ut redémptionis tuae fructum in nobis iúgiter sentiámus
Qui vivis et regnas cum Deo Patre, in unitáte Spíritus Sancti, Deus per ómnia saécula saeculórum. Amen.

O God, who in this wonderful sacrament hast left us a memorial of Thy passion, grant us, we beseech Thee, so to venerate the sacred mysteries of Thy Body and Blood, that we may ever perceive within us the fruit of Thy redemption. Who livest and reignest with God the Father, in the unity of the Holy Ghost. World without end.

Truly, it is the Source and the Summit of our life!

Thursday, May 26, 2005

BitKeeper is out..

BitKeeper is a 'source-code management tool'— a sort of industrial-strength CVS-like tool that is used in Linux OS development. The Linux developers have been using it for free, and BitKeeper's creator has decided to withdraw its support. Costs $500,000 to run every year!

He said: "Let me know when your rent and college tuition are free, when gas and groceries are free, and when your girlfriend decides that you having no money is a great idea. When all that is true I'll get on the bandwagon, too."

I'm a benefactor of Open Source movement, yet i can accept that not everything comes free. I understand Linus Torvald's objection to paying for BitKeeper though. An Open Source effort should not have to pay for its development tool!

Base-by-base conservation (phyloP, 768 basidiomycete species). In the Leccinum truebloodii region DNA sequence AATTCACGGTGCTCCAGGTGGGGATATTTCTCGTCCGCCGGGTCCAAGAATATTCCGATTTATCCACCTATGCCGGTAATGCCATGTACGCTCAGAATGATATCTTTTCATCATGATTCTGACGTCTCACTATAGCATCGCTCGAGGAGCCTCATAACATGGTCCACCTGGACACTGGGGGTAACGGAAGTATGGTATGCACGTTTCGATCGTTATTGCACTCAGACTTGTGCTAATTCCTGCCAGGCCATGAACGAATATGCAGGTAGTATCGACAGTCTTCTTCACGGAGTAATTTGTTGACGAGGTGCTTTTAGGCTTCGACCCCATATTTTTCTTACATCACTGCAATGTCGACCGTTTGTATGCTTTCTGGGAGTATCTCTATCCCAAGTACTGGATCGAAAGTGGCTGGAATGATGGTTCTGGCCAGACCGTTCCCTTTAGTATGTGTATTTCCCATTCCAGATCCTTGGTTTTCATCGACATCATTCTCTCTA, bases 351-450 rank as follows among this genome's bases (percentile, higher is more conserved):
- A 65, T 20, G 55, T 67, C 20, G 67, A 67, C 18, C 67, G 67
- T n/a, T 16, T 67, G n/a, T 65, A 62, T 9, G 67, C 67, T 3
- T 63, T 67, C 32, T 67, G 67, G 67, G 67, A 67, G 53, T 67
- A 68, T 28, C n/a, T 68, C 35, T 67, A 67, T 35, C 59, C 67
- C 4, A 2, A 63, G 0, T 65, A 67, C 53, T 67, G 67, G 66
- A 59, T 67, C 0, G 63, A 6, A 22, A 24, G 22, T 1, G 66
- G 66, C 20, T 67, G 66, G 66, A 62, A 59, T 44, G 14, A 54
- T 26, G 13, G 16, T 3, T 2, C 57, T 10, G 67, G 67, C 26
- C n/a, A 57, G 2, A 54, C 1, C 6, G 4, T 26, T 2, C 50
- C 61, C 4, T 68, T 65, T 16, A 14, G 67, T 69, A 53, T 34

Full article from Forbes

Monday, May 23, 2005

Books galore!

Last week has been a biblio-philic week for me, I read 5 books!
Right now I'm reading Evelyn Waugh's Brideshead Revisited, having encountered its mention in some blogs recently and finding it available at a local library.

I don't have anything to say about Brideshead yet, having made it only a third of it, but I did find something interesting in Chapter IV:

The languor of Youth — how unique and quintessential it is! How quickly, how irrecoverably, lost! The zest, the generous affections, the illusions, the despair, all the traditional attributes of Youth — all save this — come and go with use through life. These things are a part of life itself; but languor — the relaxation of yet unwearied sinews, the mind sequestered and self-regarding — that belongs to Youth alone and dies with it.

Speaking of languor, it reminds me of all the time I have sequestered reading those many books I read last week:
GK Chesterton's St Thomas Aquinas, Patrick O'Brian's Master and Commander, Far Side of the World, and Reverse of the Medal, and Gayle Lynds' Masquerade.

Back to work!

World Youth Day, I'm coming!

Did I say i volunteered for WYD '05 in Cologne? They called me up! Yay, yay, yay!
I'm in the midst of preparing for it, although I am not sure what exactly I should prepare for. Lots of prayer, definitely.

If anyone is reading this, and can recommend any resources, please do drop a line or two.

Thursday, May 19, 2005

The future of personal computers? (Part 1)

In the past few days at the office, there has been a few computer-related troubles. So what's new, some may wonder? Well, considering we're a bunch of very techie geeks here, the frustration is more like that of a doctor knowing that his patient has a particularly troublesome ailment that he cannot do anything about. Like migraine. In one of the cases, it turns out that a hardware component is causing the computer to reboot repeatedly. In the other case, it's plain ole' Windoze problem. The second problem is more likely (and some say, more justified) to rant about, because there are numerous alternatives to toss around.